After reading this woman's comment, I have changed my perspective.  Being open, and willing to change one's thoughts when warranted, is so important in this special needs world.  Brandon is autistic. As I've said before, that doesn't define him, but it is a part of who he is.  I've known this all along.





January 15, 2015

Some of My Favorite Autism Quotes...With Commentary


Different.  Not Less.
- Temple Grandin
I watched the movie, Temple Grandin, recently. Having a young child with autism, I am very unsure about what the future holds.  I've read her biography, but I was captivated actually watching her story unfold.  I totally held it together...until that last two-and-a-half minutes of the movie.  I burst into tears at her gratefulness to her mother, at all that Temple has accomplished, and at how much was and still is unknown about autism.

It seems that for success in science or art, a dash of autism is required.

- Hans Asperger
People with autism have a unique way of viewing the world. This includes uniquely from others with autism.  It has allowed many people with autism to be very gifted in these fields.  Not every person with autism is a prodigy.  I don't know how many times people have said to me, "I bet he's really smart!"  It's a misconception that all people with autism are prodigies.  As a blanket statement, it's not the case.  Yes, there are some brilliant people with autism who have made major contributions to this world.  But, there are also many people with autism who struggle immensely with the day-to-day.

God created autism to help offset the excessive number of boring people on earth.
-Unknown
Whether or not autism is a blessing is not my intention of sharing this quote!  I have my thoughts on this topic, but they are not for this post.  I love the lightheartedness and humor in this.  Life with autism is anything but boring!  Sometimes you just have to laugh.  Being an autism parent can be hard, but if you never let the humor of it in, you've got a long road ahead of you.

If you think my hands are full…you should see my heart.
-Unknown
Okay, yes.  My hands are full.  I totally admit that.  But, I look at my son and I truly feel like my heart could burst.  I want to take a moment here to express how thankful I am for supportive friends and family.  So many people have been following my story with Brandon, of which I had no idea until two things happened:  First, I started a t-shirt campaign not expecting a huge sale.  I was honestly just hoping I would sell the minimum amount for Booster to even print the shirts for us.  Secondly, is this blog.  The amount of followers I have straight from my personal Facebook page add to my already full heart.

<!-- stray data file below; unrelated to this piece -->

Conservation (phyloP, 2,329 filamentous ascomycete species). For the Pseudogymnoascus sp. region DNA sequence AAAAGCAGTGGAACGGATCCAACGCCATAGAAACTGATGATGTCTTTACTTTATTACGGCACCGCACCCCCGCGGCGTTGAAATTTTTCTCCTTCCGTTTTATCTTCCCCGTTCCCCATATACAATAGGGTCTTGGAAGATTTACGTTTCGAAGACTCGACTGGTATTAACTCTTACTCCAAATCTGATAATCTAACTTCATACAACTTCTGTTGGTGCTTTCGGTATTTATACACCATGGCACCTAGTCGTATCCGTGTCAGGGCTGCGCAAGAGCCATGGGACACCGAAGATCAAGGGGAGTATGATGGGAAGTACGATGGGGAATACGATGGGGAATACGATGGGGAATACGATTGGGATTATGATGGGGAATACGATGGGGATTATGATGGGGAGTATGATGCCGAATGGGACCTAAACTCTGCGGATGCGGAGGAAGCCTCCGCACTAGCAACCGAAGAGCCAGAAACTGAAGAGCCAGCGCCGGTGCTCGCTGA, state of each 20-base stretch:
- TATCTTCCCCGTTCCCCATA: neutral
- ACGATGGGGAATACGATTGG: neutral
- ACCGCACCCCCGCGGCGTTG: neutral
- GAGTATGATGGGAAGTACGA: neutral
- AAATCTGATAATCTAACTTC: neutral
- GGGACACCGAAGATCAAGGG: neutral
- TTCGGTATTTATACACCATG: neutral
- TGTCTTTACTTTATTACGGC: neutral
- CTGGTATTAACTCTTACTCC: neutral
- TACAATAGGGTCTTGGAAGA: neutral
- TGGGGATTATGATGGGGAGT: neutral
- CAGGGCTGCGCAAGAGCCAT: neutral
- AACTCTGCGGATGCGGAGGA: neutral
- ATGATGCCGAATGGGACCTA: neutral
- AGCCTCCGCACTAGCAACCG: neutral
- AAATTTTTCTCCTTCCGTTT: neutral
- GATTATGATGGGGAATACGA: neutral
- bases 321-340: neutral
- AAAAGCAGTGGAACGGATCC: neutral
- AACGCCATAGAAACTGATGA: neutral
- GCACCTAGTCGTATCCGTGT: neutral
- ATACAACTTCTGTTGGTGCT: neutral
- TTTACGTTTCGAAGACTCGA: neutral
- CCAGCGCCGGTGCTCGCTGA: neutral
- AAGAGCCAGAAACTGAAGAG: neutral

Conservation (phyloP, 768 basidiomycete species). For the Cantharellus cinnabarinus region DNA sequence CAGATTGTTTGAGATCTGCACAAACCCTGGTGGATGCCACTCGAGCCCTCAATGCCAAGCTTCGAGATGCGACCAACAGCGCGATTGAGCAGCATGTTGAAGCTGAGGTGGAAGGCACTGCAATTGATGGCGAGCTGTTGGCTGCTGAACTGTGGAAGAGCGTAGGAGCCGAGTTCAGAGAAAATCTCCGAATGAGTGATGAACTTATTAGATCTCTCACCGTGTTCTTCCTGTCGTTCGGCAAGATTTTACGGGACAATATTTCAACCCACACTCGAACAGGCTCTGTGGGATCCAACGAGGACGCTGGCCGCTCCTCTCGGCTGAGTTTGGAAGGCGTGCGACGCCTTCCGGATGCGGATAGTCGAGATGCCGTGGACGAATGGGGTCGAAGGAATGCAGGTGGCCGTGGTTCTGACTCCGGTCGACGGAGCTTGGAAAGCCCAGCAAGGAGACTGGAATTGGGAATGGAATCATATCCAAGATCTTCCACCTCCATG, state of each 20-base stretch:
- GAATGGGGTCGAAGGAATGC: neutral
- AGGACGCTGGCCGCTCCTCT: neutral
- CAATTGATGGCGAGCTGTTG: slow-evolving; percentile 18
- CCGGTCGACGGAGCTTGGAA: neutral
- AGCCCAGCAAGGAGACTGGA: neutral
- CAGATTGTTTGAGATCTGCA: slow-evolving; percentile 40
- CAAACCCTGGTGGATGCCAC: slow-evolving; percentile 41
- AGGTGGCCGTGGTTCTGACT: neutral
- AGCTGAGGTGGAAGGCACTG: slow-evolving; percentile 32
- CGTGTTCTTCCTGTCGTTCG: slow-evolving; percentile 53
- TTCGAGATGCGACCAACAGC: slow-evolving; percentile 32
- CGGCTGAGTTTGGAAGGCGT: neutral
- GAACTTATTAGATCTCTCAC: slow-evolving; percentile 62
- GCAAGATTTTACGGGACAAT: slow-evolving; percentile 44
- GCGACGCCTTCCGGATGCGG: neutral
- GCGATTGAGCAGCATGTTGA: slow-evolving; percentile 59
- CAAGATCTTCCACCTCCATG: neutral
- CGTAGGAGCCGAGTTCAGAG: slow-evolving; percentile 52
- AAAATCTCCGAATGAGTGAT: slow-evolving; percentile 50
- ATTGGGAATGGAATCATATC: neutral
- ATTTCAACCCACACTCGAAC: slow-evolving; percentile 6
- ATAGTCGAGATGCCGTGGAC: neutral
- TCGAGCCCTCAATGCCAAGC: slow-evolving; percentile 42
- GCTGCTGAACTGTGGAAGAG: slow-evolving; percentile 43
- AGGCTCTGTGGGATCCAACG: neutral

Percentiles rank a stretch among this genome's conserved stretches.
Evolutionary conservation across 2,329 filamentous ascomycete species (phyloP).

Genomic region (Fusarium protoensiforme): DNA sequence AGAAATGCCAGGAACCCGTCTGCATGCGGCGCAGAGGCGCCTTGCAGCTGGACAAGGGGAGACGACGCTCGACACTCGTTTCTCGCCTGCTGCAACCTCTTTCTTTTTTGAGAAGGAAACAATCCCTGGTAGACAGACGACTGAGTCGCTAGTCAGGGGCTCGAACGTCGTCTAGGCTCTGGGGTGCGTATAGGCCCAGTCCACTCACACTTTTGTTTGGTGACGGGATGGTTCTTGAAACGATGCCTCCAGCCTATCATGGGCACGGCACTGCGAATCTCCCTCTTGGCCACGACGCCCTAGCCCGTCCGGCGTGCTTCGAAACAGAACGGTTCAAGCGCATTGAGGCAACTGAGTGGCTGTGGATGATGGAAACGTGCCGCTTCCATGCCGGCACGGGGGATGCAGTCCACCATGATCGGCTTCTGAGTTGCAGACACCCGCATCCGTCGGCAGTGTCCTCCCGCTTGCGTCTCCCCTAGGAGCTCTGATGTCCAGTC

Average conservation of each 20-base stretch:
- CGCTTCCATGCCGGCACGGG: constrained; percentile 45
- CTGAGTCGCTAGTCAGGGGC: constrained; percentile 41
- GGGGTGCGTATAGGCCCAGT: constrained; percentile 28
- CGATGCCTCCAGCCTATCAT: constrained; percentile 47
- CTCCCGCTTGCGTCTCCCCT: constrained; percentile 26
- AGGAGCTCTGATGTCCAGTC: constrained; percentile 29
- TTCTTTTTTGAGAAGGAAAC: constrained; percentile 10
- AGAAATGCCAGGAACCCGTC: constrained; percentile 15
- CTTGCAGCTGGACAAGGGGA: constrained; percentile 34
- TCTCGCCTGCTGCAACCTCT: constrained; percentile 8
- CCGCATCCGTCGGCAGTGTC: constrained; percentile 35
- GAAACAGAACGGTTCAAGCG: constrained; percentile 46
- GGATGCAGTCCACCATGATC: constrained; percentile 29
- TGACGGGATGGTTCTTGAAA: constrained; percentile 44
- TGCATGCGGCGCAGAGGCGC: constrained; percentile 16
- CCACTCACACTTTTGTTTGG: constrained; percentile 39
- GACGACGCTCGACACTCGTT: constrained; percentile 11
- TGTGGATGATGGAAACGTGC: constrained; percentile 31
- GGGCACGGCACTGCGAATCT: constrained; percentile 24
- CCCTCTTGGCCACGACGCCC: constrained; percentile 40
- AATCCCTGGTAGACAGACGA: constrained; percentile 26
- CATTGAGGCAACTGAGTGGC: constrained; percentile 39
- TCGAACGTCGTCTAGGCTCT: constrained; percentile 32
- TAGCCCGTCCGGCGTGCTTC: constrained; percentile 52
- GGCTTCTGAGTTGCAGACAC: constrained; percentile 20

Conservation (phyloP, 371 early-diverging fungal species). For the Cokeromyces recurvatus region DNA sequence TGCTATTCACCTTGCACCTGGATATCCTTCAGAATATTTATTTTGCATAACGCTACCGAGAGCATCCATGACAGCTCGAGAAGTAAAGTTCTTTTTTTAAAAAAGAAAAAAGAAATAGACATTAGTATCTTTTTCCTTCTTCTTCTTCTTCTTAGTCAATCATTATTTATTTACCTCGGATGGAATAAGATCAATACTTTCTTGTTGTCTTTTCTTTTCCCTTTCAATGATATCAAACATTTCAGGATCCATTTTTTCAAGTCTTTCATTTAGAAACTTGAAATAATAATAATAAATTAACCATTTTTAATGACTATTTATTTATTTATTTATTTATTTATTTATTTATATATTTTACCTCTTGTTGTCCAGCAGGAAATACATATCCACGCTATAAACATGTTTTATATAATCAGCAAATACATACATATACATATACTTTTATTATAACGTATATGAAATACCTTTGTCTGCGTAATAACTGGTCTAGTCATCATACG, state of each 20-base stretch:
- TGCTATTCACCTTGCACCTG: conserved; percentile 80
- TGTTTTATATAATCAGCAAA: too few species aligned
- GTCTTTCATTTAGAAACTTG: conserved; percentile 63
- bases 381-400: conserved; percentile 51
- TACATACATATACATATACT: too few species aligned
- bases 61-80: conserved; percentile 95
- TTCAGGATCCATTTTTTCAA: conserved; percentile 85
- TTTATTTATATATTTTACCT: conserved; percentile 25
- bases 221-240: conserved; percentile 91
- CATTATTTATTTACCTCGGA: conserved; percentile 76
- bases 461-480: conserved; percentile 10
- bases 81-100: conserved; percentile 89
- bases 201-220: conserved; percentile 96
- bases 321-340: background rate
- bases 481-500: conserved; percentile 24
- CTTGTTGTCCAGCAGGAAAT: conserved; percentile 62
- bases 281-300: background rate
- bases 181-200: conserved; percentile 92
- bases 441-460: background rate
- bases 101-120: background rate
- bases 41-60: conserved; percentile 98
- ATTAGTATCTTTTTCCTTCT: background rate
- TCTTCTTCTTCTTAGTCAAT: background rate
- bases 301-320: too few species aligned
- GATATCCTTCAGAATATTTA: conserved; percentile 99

Autism moms are kinds, nurturing, and loving.  Mess with their kids and they will end you. 
- Autism with a side of fries
TRUTH.  I have great relationships with all of Brandon's therapists and teachers.  I've told all of them though, that I am "that mom."  I want to know everything that's going on.  I tell them I am very involved, will be asking a lot of questions, and giving a lot of updates around what we are doing at home.  This has always been appreciated and applauded by the people that work with him.  If it's not, that is a major red flag to me.

Attacking people with disabilities is the lowest display of power I can think of.
- Morgan Freeman
The stories I've heard on the news this last year about bullies targeting people with disabilities makes me sick.  Physically ill.  These attacks are truly the lowest display of power.  These words of wisdom don't make this cruelty any easier to accept, but it's a truth that we need to remember, and that we need to teach our children.

If it’s hard to tell that a high functioning autistic child is on the spectrum, pat the parent on the back.  Lots of tears, time, research, repetition, and tantrum battling went into that.
-Unknown
I hope this is us one day.  One a really good day, aside from Brandon being nonverbal, this is us.  People in the autism community are sometimes judged for "not having it as hard" as those whose children are more severe.  We are all struggling.  There's always going to be someone who has it worse than me, and there's always going to be someone who has it better.


It may not make sense to you.
Respect that it makes sense to them
It may not make sense to you.  Respect that it makes sense to them.
-Unknown
I've learned to wait a beat when I tell Brandon to do something before physically prompting him.  I used to think that he needed to react swiftly.  I thought that giving him too much time to react would allow him to run off to do something else or give him the impression that I wasn't very serious.  I thought that would be confusing to him.  I was so wrong.  I learned through experience that sometimes he needs time to finish out whatever was going on in his brain.  There are things I don't understand, and he needs to see it through.  He may need to position his toys in a way that he needs them to be before he can walk away.  He may need to finish an elaborate repetitive behavior that I don't even realize he's doing.  (Brandon's repetitive behaviors are so elaborate that many times I'm not even aware that they are happening.)  He may see something on the way to me, like the trash can lid being open, and he has to close it before he can comply.  The other day he positioned his teachers how he wanted them.  If one of them moved a few inches or sat down, he would "fix" them.  Who knows what was going through his mind...but whatever it was, it made sense to him!